Marta spends her free time practicing when she's not spending time with her new friends Lynne and Bartley,her fellow corps dancers. Their time together becomes an important lifeline through their first year.

Madame Cosper, the artistic director, is a demanding woman. Marta begins their association poorly when she makes a disastrous choice. Expecting expulsion, Marta receives a second chance in the form of dancing the unpopular character roles during the fall and winter performances.Marta determines to dance every role with confidence in hopes of proving to Madame that she's up for every challenge.

Steve, a young college man and a reporter, spots Marta when he's assigned to write an article about ballet for the local paper. He's attracted to her and begins his pursuit.Over the months ahead, he becomes her tour guide of the area and attempts to convince Marta to be his girl. But her steadfast focus is ballet and some of her adventures with him lead to problems withMadame Cosper.

Shortly after Christmas, everything changes for Marta, Bartley andSteve. Significant events permanently influence their lives. Each must deal with exhilaration and heartbreak as well as frustration and changes that test their ability to cope.

Book Review:

In 84 RIBBONS, Marta’s dream of becoming a professional ballerina comes true. But realizing her dream comes with a number of challenges, from living on her own to struggling with weight and injuries. The book, set in the late 1950s, follows Marta’s journey, and manages to be both nostalgic and relatable.

I generally like books set in the ballet world, so 84 RIBBONS was a good book for me. But it’s more than just a ballet book. Yes, Marta’s dream is to dance professionally and she does, but this book is also a coming of age story. Issues that were ignored at the time, such as depression and eating disorders, are worked into the book. Marta deals with a lot in her first year of independence, and I think a lot of readers will find something to relate to even if they have no interest in ballet.

If you do have an interest in ballet, then I think you’d really enjoy 84 RIBBONS. It’s a realistic look into the struggle of making it dancing professionally, including the pain, blood, sweat, and tears required, as well as the devotion to perfection. Marta doesn’t have an easy ride at the Intermountain Ballet Company, but she’s determined to prove herself and succeed.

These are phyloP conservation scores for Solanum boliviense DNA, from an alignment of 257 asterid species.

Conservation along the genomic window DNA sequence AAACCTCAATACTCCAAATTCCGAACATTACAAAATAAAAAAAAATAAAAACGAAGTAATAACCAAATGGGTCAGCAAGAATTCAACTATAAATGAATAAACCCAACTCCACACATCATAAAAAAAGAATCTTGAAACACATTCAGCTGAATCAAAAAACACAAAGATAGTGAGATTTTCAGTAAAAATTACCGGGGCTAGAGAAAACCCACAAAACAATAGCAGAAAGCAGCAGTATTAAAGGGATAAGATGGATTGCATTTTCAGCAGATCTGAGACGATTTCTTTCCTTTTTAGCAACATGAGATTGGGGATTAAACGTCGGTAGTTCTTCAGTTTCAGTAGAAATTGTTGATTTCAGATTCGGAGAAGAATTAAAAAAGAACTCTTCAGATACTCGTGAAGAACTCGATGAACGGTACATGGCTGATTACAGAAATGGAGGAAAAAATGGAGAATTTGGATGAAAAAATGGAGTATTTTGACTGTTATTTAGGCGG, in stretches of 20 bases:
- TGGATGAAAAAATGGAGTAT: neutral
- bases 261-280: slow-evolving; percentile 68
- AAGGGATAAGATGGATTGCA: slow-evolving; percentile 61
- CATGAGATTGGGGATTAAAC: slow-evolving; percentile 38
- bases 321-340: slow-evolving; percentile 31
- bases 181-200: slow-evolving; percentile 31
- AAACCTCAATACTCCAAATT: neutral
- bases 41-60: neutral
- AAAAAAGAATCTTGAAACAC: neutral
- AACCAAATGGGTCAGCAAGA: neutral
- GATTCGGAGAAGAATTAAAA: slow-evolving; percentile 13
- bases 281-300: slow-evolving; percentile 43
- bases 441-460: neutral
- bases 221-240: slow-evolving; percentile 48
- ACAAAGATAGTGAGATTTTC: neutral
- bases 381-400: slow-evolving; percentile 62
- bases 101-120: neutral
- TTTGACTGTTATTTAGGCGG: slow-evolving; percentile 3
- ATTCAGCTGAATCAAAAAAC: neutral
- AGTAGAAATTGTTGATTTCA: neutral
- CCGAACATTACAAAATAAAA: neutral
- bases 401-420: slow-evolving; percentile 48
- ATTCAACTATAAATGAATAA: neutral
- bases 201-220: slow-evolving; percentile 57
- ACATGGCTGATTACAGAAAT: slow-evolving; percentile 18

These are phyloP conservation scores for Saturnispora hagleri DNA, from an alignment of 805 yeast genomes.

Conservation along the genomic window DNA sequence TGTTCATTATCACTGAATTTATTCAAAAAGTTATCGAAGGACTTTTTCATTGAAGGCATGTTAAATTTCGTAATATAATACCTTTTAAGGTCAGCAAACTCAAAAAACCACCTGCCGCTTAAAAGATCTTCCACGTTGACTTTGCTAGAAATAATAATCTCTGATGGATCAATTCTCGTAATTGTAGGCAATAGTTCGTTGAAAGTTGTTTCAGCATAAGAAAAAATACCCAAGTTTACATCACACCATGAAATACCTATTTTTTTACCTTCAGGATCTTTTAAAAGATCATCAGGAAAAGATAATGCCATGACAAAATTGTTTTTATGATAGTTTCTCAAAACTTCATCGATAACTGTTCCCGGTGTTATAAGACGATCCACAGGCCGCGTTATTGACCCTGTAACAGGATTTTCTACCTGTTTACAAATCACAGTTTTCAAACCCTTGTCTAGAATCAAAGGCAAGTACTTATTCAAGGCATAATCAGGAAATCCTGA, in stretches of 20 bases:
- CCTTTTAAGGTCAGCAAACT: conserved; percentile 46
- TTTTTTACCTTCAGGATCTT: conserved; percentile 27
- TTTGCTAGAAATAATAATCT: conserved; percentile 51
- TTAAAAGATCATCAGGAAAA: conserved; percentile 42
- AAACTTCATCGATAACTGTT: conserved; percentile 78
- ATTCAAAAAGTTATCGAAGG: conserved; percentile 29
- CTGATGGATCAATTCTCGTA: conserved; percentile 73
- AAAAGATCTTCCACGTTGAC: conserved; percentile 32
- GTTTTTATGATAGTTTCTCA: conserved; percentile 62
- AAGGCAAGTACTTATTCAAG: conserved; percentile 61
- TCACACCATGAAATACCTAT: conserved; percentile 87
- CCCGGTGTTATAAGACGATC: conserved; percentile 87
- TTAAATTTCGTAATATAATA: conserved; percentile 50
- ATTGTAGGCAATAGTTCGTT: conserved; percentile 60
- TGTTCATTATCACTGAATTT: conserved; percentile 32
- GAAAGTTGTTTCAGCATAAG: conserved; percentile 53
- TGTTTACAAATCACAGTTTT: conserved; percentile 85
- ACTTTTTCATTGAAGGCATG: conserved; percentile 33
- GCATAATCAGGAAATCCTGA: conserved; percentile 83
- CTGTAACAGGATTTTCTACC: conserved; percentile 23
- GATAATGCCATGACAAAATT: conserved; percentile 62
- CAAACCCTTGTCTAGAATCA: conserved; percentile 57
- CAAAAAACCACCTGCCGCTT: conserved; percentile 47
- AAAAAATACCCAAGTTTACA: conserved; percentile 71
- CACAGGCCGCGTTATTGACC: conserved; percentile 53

At first I didn’t realize the book was set in the 1950s, but as I read more, I liked the time period. A few of Marta’s problems come from not having the type of communication we do today, and it was a nice throwback to remember how people used to have to do things. Life’s a lot different when you don’t have a smartphone to find out information or get you out of an emergency.

The 1950s time period also allowed for a slow-burn romance between Marta and Steve, a journalism major. Steve tried to kiss Marta their first time out, and she pushed him away because it wasn’t a date in her mind, and because she wasn’t ready for that. I liked how Marta stood up for herself with Steve, because let me tell you, that boy pushes a bit, and she doesn’t give in when she doesn’t want to. Their relationship is far from perfect, but I found it way more believable than a lot of the relationships in YA fiction.

I’m not going to spoil the ending, but boy did it leave me wanting more of Marta’s story.

Socialize with the author:

Paddy Eger:
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– leeanna

Book Review: Dear Killer by Katherine Ewell

Book Review: Dear Killer by Katherine EwellDear Killer by Katherine Ewell
Published by Katherine Tegen Books on April 1, 2014
Genres: Thriller, Young Adult
Pages: 359
Format: ARC
Source: Amazon Vine
Goodreads
1 Stars
Rule One—Nothing is right, nothing is wrong.
Rule Two—Be careful.
Rule Three—Fight using your legs whenever possible, because they’re the strongest part of your body. Your arms are the weakest.
Rule Four—Hit to kill. The first blow should be the last, if at all possible.
Rule Five—The letters are the law.

Kit takes her role as London’s notorious “Perfect Killer” seriously. The letters and cash that come to her via a secret mailbox are not a game; choosing who to kill is not an impulse decision. Every letter she receives begins with “Dear Killer,” and every time Kit murders, she leaves a letter with the dead body. Her moral nihilism and thus her murders are a way of life—the only way of life she has ever known.